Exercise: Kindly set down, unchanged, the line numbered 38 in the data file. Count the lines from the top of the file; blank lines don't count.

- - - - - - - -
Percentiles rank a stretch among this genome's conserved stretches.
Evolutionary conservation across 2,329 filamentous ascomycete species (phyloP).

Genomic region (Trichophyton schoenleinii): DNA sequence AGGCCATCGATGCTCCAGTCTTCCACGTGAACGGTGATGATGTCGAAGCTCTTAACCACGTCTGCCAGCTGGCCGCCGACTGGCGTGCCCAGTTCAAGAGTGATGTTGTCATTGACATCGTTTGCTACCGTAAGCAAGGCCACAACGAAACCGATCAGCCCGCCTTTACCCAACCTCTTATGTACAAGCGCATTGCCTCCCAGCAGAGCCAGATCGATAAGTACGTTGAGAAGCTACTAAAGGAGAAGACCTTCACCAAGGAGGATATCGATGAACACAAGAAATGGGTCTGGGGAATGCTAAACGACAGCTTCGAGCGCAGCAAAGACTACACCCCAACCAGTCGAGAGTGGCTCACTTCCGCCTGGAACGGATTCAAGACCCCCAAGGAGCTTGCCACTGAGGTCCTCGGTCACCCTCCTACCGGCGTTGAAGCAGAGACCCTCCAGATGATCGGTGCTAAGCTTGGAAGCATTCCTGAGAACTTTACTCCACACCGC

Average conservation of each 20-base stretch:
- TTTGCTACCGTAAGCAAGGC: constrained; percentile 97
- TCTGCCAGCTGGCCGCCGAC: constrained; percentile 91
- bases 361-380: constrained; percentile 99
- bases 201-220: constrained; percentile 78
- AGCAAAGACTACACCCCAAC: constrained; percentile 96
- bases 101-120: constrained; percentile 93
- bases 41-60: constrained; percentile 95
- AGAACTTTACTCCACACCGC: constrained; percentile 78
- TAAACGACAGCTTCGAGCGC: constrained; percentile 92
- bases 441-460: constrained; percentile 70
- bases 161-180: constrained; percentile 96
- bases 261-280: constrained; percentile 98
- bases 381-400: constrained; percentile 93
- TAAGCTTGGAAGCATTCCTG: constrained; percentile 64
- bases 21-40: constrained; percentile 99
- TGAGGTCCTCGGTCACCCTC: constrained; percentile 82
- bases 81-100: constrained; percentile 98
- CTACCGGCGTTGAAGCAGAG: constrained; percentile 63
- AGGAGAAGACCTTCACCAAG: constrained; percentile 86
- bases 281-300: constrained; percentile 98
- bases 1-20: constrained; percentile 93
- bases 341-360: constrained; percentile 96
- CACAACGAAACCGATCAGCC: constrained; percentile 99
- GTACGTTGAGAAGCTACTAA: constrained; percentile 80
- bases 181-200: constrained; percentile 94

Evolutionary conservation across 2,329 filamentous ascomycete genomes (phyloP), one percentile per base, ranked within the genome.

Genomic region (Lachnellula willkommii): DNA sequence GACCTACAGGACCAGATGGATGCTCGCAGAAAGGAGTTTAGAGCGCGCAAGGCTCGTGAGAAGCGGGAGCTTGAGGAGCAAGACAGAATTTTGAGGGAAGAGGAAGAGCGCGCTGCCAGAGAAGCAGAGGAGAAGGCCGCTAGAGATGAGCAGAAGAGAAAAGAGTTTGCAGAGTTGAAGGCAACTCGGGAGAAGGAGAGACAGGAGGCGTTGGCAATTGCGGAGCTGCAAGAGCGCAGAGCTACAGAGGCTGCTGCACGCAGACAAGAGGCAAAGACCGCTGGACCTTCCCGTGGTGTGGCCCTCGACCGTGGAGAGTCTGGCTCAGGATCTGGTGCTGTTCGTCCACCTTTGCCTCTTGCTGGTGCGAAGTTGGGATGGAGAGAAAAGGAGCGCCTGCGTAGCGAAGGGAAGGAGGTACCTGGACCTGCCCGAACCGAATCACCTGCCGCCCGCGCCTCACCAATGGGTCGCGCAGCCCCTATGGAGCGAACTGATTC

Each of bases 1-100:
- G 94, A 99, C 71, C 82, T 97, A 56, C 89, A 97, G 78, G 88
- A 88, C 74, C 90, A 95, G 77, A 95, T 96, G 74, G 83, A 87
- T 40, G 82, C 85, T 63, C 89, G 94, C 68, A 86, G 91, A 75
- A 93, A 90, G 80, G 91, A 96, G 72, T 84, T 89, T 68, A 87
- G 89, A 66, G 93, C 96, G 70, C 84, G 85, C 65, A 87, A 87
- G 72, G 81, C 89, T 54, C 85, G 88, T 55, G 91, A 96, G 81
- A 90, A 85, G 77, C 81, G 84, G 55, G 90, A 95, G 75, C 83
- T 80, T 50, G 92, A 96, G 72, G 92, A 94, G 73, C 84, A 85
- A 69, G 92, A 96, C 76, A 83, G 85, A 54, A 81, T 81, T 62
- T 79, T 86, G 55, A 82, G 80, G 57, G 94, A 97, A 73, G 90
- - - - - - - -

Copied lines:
- G 72, G 81, C 89, T 54, C 85, G 88, T 55, G 91, A 96, G 81